Using Trial and Error, New Robot Can Learn Independently
Smart, humanlike robots are fixtures of science fiction literature and film. They range from benevolent co-conspirators (Robot And Frank) to violent revolutionaries (I, Robot). These contrasting portrayals of artificial intelligence fill us with a mixture of optimism and apprehension; having a robot companion would be fun, but cynics are quick to point out that seemingly friendly machines could turn on us at any time.
Researchers at Berkeley have created a robot whose behaviors are similar to a human child’s. Through a process known as “deep structured learning,” BRETT (Berkeley Robot for the Elimination of Tedious Tasks) can adapt to its environment independently, but let’s hope temper tantrums don’t make their way into its programming.
“What we’re reporting on here is a new approach to empowering a robot to learn,” said Professor Pieter Abbeel, professor of electrical engineering and computer sciences. “The key is that when a robot is faced with something new, we won’t have to reprogram it. The exact same software, which encodes how the robot can learn, was used to allow the robot to learn all the different tasks we gave it.”
While the “elimination of tedious tasks” sounds like a prohibitively ambitious goal, BRETT is a fascinating piece of technology that exhibits remarkable ability to adapt. Video footage shows BRETT assembling towers of blocks entirely on its own. The robot learned after spending time in an environment with children’s toys.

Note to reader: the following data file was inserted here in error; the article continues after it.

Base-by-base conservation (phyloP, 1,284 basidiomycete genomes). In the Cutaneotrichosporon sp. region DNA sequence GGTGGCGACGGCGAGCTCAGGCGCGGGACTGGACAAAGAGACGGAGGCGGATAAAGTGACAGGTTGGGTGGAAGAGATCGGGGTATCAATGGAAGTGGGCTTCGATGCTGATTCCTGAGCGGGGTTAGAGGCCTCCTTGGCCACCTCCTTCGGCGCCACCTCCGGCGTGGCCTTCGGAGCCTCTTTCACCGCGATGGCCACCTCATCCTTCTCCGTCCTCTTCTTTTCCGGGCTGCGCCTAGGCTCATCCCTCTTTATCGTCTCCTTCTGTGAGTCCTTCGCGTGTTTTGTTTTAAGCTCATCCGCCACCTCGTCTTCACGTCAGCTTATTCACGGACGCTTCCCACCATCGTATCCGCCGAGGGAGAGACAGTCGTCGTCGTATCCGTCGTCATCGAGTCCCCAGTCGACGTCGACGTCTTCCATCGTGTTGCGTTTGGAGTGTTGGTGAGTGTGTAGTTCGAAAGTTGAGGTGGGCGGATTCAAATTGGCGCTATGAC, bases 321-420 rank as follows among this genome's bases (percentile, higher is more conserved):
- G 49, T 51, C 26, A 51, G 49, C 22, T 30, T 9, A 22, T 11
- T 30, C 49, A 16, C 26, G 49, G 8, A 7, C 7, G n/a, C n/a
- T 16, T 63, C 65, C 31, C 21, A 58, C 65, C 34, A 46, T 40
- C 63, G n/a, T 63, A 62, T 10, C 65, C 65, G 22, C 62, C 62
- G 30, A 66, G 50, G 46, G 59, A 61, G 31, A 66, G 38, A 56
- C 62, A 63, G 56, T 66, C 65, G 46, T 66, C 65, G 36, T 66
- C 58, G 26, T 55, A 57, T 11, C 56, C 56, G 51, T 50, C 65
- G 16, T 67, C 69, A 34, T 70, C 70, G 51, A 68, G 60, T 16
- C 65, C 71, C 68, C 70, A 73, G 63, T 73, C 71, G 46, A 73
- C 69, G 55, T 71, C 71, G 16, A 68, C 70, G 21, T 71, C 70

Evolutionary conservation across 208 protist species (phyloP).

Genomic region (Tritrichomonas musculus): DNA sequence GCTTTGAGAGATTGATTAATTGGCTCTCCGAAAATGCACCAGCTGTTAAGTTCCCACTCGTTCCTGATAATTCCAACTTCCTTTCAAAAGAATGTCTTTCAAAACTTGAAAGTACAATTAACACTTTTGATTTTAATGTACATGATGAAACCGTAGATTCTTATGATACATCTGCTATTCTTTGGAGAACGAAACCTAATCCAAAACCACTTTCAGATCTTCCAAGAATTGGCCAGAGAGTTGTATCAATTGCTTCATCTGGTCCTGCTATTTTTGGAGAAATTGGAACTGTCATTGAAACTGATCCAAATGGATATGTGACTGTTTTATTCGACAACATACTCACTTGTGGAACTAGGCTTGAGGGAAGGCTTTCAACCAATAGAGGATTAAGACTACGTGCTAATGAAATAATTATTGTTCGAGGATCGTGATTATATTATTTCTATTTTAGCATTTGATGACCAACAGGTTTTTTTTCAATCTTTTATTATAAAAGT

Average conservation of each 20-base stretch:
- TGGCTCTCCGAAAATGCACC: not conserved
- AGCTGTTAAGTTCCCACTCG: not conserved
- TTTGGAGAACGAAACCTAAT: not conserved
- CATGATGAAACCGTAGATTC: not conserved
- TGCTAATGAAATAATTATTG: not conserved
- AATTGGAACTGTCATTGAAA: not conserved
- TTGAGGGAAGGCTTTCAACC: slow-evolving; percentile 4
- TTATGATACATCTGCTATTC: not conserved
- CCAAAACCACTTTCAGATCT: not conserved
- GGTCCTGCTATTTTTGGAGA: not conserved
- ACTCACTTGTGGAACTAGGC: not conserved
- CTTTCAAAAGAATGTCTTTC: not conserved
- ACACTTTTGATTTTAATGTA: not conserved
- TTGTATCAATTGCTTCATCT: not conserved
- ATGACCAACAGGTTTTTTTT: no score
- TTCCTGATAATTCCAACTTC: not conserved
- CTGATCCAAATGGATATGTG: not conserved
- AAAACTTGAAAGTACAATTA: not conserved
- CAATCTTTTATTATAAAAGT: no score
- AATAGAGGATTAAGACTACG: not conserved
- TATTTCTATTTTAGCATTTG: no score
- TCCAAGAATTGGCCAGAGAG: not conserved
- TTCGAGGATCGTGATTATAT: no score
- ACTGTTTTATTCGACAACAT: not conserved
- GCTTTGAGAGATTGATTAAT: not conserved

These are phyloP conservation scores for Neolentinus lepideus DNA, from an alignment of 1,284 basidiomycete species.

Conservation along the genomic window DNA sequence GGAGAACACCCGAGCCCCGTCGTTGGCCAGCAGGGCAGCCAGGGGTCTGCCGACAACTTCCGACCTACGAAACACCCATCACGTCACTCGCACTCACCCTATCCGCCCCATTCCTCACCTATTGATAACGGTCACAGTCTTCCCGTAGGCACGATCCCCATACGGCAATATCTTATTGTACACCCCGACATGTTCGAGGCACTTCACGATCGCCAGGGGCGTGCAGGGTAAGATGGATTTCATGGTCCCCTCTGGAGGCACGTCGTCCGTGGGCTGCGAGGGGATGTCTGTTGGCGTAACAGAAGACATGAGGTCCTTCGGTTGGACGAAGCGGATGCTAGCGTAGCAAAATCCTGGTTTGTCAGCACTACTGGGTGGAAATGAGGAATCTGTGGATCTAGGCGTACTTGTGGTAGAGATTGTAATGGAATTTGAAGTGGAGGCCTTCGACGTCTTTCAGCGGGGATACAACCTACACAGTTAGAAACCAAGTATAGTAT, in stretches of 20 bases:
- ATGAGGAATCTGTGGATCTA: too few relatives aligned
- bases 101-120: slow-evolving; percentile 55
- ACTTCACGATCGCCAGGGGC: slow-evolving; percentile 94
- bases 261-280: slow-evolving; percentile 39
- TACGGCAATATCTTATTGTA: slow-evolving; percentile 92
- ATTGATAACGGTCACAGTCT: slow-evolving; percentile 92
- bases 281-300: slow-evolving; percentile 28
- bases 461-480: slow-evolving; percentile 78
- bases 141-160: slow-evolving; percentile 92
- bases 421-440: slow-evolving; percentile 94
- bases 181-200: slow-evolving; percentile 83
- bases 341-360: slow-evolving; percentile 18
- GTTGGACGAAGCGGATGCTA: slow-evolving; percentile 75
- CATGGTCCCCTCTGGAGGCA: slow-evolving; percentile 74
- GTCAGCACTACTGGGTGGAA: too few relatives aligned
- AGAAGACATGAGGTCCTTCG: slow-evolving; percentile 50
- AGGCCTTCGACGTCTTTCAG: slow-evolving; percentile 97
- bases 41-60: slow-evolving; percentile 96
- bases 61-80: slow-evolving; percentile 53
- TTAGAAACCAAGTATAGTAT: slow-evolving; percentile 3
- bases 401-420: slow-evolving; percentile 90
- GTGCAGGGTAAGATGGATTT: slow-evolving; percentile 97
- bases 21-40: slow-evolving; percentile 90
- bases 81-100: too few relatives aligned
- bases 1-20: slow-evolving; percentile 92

While the makers of BRETT aspire to provide convenience in workplace settings, other pieces of technology designed with that same purpose in mind have fallen short of their aims. Costco announced plans to remove all self-checkout units from its stores, claiming that cashiers performed their duties more efficiently than self-service technology. Perhaps deep, structured learning will one day allow self-checkout units to better adapt to the varied needs and demands of their customers. Conversely, Costco’s decision could possibly be a vote of confidence in human workers’ abilities to outpace future automated systems.
Either way, while we often speculate on whether artificial intelligence would simplify or complicate our daily lives, innovations like BRETT remind us that the time for speculation will soon be over. We’re moving ever closer to a world in which humans will commonly work alongside robots, and the robots won’t be the only ones doing a lot of adapting. It’s natural for humans to feel excited about the possibilities, and maybe a little nervous, too.
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